Owner financing issues with elderly owners?

3 Replies

Hi all!

I was wondering if anyone could offer some insight on owner financing when the owner is elderly.  For example, I am looking at a rental property an elderly gentleman might be willing to sell to me using owner financing (he uses it as a rental and does not live in it).  Are there any specific issues I should be thinking about if the deal goes through, and the gentleman passes away?  Would I basically just make the payments to the gentleman's estate?  Could any of his possible heirs affect the deal?  My thinking is: if his heirs do not want to mess with the arrangement, they could simply sell the note to someone else, and I would then make payments to the purchaser of the note.  Does anyone have experience with this specific situation?  Am I overlooking anything?  I appreciate any advice and insight!  

Thanks!

Cody

@Cody Smith , welcome to BP. Any deal you come to should address what happens if one of the parties to the agreement dies. It is not just an issue for those who are elderly. We are all mortal. This elderly homeowner may outlive you. Most of the time the note created would pass to the heirs. You are correct that a sale will not affect the terms of your deal--it would just change who you pay.

Incompetency issues are concerns of the elderly, if you can get a hold of the seller's estate planning attorney who did their will, and have their potential heirs sign off on the transaction giving their approval

If you give full price for the sale price but you get your terms and have the note survive their (sellers') death 

I would get a new sales appraisal and a rental appraisal for research on the sale

Creating a private first mortgage and selling the front end of the note (called a partial) is also an option for the home seller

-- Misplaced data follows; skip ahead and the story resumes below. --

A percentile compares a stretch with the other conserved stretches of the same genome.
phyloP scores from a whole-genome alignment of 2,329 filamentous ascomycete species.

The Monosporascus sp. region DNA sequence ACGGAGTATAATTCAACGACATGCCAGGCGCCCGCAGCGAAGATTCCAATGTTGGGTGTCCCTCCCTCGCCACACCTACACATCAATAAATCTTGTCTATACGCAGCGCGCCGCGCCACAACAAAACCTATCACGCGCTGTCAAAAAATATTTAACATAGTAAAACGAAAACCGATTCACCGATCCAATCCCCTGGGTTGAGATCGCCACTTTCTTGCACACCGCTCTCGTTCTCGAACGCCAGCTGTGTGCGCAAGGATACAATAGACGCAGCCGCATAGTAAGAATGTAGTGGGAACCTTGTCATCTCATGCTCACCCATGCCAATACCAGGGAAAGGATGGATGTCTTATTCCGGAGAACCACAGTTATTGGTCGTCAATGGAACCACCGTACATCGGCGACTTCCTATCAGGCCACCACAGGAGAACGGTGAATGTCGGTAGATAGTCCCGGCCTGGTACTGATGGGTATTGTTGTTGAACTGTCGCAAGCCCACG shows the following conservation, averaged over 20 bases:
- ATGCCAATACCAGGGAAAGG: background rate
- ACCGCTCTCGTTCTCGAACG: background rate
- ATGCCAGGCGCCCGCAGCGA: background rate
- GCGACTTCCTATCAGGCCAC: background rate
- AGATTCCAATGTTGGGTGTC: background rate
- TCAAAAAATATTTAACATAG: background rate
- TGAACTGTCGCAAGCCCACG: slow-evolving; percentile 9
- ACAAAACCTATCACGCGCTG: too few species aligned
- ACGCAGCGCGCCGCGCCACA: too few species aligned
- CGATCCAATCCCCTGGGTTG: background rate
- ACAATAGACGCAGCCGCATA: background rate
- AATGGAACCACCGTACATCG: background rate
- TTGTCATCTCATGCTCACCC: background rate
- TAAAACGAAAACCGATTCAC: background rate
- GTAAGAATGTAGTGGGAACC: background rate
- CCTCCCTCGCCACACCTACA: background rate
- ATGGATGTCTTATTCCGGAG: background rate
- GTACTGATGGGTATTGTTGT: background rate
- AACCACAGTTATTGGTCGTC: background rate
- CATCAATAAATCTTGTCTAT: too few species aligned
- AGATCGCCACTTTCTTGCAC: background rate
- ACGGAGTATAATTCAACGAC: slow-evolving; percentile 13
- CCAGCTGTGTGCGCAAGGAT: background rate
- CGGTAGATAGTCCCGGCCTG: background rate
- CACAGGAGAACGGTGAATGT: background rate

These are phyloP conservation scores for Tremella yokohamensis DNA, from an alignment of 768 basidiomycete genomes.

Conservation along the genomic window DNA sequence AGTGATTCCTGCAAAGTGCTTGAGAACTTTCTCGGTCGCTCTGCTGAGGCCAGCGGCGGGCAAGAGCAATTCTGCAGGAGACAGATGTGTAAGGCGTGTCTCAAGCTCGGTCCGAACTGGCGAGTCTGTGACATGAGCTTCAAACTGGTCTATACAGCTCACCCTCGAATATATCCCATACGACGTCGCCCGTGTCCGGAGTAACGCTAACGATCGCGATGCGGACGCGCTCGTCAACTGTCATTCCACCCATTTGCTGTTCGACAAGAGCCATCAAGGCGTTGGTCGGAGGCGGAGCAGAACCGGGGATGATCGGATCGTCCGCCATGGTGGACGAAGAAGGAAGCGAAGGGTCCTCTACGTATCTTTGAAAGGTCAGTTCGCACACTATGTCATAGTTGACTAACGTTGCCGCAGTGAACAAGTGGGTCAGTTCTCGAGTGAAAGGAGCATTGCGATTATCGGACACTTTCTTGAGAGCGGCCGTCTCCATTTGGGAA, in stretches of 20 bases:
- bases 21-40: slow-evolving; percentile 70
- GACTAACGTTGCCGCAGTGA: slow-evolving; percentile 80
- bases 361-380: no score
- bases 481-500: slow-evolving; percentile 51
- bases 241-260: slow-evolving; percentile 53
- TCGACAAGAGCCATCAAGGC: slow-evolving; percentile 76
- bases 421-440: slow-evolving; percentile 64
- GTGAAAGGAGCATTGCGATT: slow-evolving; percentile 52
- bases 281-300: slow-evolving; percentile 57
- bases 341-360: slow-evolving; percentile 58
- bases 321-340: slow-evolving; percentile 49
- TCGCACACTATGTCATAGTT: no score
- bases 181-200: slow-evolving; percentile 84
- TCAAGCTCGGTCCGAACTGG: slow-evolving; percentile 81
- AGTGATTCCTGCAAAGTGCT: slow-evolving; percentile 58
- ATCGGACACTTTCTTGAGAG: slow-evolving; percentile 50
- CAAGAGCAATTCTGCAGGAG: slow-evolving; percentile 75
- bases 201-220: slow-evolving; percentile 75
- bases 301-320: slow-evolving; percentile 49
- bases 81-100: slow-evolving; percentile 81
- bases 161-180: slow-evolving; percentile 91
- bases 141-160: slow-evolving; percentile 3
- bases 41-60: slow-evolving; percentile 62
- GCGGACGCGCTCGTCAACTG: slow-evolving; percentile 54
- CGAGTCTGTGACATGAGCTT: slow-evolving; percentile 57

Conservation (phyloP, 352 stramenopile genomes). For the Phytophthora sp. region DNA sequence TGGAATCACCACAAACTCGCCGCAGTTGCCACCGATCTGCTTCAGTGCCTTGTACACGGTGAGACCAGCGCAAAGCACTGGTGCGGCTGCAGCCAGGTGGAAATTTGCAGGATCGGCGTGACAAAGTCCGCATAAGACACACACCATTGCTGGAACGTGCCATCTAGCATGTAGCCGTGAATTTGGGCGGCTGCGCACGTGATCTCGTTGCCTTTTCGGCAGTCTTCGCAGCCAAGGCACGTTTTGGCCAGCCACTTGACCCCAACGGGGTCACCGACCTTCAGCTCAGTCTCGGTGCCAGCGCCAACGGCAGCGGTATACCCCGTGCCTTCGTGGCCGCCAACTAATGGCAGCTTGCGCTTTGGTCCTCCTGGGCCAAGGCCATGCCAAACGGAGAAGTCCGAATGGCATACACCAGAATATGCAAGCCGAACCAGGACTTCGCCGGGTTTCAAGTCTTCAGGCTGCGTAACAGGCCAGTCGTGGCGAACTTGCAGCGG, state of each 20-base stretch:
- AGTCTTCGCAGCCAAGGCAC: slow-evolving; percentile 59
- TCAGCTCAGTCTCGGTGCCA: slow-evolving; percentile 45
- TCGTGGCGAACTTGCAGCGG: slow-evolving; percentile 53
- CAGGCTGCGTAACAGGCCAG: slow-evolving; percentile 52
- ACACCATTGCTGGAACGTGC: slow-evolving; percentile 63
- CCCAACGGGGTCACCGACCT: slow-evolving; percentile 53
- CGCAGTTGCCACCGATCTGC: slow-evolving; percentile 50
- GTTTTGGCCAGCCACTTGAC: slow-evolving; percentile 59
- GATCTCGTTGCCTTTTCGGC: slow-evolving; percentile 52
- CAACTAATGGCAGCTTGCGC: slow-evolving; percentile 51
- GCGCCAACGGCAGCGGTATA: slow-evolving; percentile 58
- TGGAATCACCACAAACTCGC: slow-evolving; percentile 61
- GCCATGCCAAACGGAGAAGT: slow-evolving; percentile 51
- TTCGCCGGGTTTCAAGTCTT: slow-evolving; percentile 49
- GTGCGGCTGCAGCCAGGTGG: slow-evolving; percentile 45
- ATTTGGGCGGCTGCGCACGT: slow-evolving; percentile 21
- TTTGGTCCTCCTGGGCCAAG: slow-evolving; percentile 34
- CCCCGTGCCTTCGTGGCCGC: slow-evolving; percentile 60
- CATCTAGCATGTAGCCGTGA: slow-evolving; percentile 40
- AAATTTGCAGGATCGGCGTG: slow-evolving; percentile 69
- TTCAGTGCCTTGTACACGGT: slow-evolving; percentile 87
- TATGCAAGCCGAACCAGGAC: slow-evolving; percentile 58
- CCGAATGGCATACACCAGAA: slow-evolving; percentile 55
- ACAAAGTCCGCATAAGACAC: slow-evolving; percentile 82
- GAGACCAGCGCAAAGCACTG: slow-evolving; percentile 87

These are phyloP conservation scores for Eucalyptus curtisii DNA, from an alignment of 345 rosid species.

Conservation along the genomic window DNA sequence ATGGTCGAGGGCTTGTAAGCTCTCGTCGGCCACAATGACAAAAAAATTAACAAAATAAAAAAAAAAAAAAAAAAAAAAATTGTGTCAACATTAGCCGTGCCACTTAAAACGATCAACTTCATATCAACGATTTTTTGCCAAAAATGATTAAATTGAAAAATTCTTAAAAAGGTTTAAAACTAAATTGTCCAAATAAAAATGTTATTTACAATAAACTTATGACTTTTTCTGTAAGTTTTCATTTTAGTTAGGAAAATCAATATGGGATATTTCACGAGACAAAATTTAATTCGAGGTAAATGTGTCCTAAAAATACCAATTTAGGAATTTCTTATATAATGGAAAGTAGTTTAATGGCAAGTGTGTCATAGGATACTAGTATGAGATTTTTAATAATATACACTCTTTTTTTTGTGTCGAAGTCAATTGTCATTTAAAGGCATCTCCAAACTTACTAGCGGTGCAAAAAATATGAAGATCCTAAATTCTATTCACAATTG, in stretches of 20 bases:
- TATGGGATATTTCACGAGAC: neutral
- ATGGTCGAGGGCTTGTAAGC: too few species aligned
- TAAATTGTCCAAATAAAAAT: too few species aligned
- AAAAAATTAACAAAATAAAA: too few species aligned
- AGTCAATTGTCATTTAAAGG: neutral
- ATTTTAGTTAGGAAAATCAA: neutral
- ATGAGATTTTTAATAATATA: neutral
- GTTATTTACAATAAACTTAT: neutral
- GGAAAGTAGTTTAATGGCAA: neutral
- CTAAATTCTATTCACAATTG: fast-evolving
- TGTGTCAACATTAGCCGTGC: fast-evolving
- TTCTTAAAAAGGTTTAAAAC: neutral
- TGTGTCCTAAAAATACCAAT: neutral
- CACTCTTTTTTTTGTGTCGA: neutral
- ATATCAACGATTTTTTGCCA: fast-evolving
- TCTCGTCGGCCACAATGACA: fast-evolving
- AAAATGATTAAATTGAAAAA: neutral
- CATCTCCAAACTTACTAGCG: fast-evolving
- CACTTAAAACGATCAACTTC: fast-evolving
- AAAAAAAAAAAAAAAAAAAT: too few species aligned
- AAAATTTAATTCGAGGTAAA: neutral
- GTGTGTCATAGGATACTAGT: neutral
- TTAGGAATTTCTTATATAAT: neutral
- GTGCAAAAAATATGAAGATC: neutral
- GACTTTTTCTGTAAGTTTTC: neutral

@Bill Gulley

Originally posted by @Cody Smith :

Hi all!

I was wondering if anyone could offer some insight on owner financing when the owner is elderly.  For example, I am looking at a rental property an elderly gentleman might be willing to sell to me using owner financing (he uses it as a rental and does not live in it).  Are there any specific issues I should be thinking about if the deal goes through, and the gentleman passes away?  Would I basically just make the payments to the gentleman's estate?  Could any of his possible heirs affect the deal?  My thinking is: if his heirs do not want to mess with the arrangement, they could simply sell the note to someone else, and I would then make payments to the purchaser of the note.  Does anyone have experience with this specific situation?  Am I overlooking anything?  I appreciate any advice and insight!  

Thanks!

Cody

Welcome to BP, Cody!

There are no special provisions required in the note or security agreement to address future holders of the obligation made. When you make the note it is personal property owned by the seller. His heirs will assume ownership of his personal property, how that may be divided is irrelevant to you. 

Making payments can be an issue, you should find a Note Servicer to administer the note, to collect payments, do the tax reporting and disburse funds to the note holder. This way you can make payments without relying on the note holder or any heir to deposit your payment in a timely manner.  

Some make arrangements for payments to be deposited to an account, the issue here can be that upon death, deposit accounts are frozen at which time you'll need to find his administrator or executor to make a payment.

Just because someone is elderly doesn't mean they are nuts, chances are they are more aware of the deal than you are, being an older investor. There can be some sly ones out there! Do not pay more for the property because he provides financing, financing doesn't add value to the property. I assume you're buying a rental so Dodd-Frank will not apply.

I suggest both of you go to an attorney to draft your note, tell the seller there are new laws in place (there are) and you need an attorney! 

By going to an attorney who can meet the seller takes care of elder law issues and competence, if the attorney suspects any issues they will give both of you proper guidance and if they don't suspect a problem, that attorney is on the hook and can attest to such issues.  

If you deal fairly as a buyer, competency is not an issue for a buyer, it is very difficult for a seller (or heirs) to prove and competency is assumed by the parties to any contract in court. So long as your deal is fair, usual and customary, not full of all kinds of smoke, where a prudent person would agree you won't have any real competency issues.

Good luck :)